According to Burgmaier, the merger presents an opportunity for both KDP and the brands. KDP could make moves to acquire allied brands it wants to keep around, while others could find deals elsewhere in the market. Many of them, he said, are at a level where they could demand high valuations and be acquired by an entity like The Coca-Cola Company or PepsiCo, but exiting the DPS stable could also create uncertainty.
“It obviously creates a higher level of risk for some of them if they have a situation where they leave Keurig Dr Pepper and there’s no other suitor out there for them,” he said.
Strumwasser said he was concerned that KDP parent JAB Holding Co.’s large stakes in the coffee category, particularly a large push into RTD from Peet’s Coffee, could be problematic for High Brew if the company sees the two brands in direct competition.
“I think you sort of have to look at it category by category, but you have a few big brands there that are probably going to be looking for a home,” Strumwasser said. “But we’re investment bankers, so to me out of chaos comes opportunity.”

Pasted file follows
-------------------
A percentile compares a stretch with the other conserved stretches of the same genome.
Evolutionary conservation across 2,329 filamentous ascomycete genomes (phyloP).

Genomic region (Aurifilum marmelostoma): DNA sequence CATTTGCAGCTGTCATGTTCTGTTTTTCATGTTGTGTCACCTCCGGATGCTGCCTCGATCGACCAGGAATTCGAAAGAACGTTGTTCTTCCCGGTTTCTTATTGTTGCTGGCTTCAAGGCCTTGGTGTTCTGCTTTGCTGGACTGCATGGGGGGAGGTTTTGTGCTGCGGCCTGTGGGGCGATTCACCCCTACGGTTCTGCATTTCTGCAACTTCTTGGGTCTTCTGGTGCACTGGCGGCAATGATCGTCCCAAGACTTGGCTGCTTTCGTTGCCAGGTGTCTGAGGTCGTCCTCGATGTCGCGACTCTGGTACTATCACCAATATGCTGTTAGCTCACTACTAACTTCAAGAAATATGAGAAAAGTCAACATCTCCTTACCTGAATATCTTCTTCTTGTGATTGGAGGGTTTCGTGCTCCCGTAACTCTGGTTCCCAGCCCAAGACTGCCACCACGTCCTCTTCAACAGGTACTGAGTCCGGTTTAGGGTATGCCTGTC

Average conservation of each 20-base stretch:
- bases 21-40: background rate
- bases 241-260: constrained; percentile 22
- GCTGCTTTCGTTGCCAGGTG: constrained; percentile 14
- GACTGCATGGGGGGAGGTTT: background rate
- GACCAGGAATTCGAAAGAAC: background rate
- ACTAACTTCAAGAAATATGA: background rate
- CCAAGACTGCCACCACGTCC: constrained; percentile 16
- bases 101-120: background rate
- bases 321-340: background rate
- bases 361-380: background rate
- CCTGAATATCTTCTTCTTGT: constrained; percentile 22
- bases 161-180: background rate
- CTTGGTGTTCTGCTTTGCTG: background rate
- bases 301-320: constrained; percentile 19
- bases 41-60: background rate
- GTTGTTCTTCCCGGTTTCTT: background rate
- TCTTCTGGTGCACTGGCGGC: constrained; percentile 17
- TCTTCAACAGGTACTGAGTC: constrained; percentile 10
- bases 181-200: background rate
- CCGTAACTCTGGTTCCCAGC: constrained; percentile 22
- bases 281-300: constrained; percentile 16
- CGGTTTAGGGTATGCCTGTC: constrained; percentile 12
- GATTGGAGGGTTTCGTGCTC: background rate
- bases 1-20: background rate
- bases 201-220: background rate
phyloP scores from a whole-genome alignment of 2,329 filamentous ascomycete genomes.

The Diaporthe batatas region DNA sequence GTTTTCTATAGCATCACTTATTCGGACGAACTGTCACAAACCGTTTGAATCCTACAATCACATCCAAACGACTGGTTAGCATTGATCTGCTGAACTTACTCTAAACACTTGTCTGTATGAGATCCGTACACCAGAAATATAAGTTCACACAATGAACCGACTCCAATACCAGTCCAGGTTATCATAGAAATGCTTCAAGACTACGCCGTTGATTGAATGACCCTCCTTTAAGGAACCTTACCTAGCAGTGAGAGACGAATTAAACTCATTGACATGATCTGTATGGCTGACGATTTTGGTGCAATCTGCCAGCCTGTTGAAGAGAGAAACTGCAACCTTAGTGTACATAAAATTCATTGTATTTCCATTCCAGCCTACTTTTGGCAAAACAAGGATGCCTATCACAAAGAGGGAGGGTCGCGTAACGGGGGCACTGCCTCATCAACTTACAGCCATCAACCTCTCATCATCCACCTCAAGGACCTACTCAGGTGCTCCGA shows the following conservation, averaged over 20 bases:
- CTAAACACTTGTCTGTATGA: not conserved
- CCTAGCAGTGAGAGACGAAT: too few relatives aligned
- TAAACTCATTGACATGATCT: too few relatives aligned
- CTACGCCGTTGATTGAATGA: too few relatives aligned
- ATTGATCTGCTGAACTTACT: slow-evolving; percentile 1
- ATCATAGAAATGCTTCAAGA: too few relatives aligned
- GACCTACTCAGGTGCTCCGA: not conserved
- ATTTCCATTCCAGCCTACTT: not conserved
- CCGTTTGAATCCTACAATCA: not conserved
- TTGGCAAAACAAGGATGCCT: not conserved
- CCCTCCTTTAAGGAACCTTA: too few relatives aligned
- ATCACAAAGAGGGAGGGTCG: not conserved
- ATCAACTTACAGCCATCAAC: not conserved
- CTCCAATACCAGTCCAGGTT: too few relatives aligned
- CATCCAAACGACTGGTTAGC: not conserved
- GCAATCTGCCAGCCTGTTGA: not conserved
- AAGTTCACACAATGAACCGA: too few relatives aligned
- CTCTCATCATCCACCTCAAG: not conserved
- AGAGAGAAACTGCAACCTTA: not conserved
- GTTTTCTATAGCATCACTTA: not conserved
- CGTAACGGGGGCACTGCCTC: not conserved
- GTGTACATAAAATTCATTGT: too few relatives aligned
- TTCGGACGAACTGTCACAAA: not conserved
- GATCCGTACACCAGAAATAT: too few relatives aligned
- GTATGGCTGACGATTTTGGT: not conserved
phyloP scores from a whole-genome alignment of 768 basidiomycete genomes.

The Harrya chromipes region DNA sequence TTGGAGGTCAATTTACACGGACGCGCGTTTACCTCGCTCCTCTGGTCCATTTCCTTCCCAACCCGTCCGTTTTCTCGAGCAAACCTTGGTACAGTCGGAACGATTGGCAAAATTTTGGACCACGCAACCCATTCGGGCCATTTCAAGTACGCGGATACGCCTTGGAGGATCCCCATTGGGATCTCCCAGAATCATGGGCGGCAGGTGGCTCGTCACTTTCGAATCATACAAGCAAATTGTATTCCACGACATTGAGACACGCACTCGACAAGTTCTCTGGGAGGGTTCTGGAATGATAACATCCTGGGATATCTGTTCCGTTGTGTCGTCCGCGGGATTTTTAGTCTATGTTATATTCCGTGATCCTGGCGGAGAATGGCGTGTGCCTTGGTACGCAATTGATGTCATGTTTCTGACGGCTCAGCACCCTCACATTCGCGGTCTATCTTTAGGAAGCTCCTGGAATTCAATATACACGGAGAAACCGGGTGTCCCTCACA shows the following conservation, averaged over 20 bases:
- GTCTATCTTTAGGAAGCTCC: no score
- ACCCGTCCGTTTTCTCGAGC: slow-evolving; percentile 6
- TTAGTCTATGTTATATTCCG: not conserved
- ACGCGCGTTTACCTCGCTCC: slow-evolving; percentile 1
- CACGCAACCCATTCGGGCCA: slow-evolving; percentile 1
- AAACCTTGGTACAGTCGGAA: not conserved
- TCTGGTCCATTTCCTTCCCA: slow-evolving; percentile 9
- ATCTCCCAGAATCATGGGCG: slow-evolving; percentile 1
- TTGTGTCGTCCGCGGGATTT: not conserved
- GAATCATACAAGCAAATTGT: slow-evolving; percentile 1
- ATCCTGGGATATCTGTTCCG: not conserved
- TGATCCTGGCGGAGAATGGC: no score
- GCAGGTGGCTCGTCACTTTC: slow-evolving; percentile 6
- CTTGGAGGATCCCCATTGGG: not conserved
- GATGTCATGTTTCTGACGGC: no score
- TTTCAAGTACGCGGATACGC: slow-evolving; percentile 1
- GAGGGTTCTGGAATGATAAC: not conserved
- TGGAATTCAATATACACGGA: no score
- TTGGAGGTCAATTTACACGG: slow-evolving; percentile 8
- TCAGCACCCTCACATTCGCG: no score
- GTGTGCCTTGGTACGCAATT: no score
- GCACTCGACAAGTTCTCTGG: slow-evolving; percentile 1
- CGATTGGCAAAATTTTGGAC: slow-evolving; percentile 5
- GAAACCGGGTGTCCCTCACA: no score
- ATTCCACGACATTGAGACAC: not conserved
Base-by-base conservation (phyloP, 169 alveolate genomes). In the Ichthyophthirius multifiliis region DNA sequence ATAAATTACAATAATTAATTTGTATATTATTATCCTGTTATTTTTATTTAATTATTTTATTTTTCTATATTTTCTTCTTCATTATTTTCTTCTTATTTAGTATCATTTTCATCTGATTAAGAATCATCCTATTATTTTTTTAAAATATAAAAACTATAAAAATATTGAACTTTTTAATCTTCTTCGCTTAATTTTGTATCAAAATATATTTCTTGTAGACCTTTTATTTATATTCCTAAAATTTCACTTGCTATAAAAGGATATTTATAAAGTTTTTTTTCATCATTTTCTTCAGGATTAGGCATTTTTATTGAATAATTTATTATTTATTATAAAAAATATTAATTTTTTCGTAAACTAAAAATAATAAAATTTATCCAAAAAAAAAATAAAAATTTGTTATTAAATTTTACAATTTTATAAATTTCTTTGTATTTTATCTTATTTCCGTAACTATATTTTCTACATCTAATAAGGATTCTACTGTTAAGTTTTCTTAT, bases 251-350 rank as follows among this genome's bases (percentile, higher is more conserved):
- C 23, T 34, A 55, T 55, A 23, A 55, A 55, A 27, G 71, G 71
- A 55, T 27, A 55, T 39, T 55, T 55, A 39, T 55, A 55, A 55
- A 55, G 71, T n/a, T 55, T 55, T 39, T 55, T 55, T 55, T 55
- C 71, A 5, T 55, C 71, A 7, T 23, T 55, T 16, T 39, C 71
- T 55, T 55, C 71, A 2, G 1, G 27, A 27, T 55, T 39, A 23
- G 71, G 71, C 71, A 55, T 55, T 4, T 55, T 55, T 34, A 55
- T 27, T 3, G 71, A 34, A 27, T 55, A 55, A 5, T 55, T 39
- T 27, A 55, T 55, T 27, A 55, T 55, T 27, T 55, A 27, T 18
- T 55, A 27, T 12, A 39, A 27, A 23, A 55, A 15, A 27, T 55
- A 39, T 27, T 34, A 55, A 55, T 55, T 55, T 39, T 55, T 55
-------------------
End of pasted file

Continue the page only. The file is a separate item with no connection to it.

Many of the brands knew they were entering an uncertain future when they signed with DPS as allied brands, Burgmaier said, having inked a deal with no guarantee they would be acquired. Because the brands were deeply embedded within the DPS distribution network, there were concerns that a buyout by a third party would come with a myriad of logistical issues for transitioning to new networks. And if more brands end their partnerships, finding comparable distribution could be a challenge.
But with KDP, there is also potential to finally gain long-term security.
“With Keurig Dr Pepper, if they are looking to not do as many independent allied brand relationships and are more interested in either owning, or not, then they just created a new potential buyer,” he said. “They can remove some of the murkiness of just being an allied brand.”
Can Natural Energy Make it Big?
Entrepreneurs in the energy drink space have long sought to deliver clean and natural alternatives to the mainstream category leaders. But just in the past year, the pace of investment seems to have accelerated: Organic guayusa-based brand Runa was acquired by All Market, Inc. in June, yerba mate brand Guayaki took outside investment for the first time in its 20 year history, and MatchaBar closed an $8 million round as it seeks to grow its matcha-based energy line, Hustle. According to Burgmaier, the space may finally be ready for mainstream appeal, but brands still face headwinds going forward.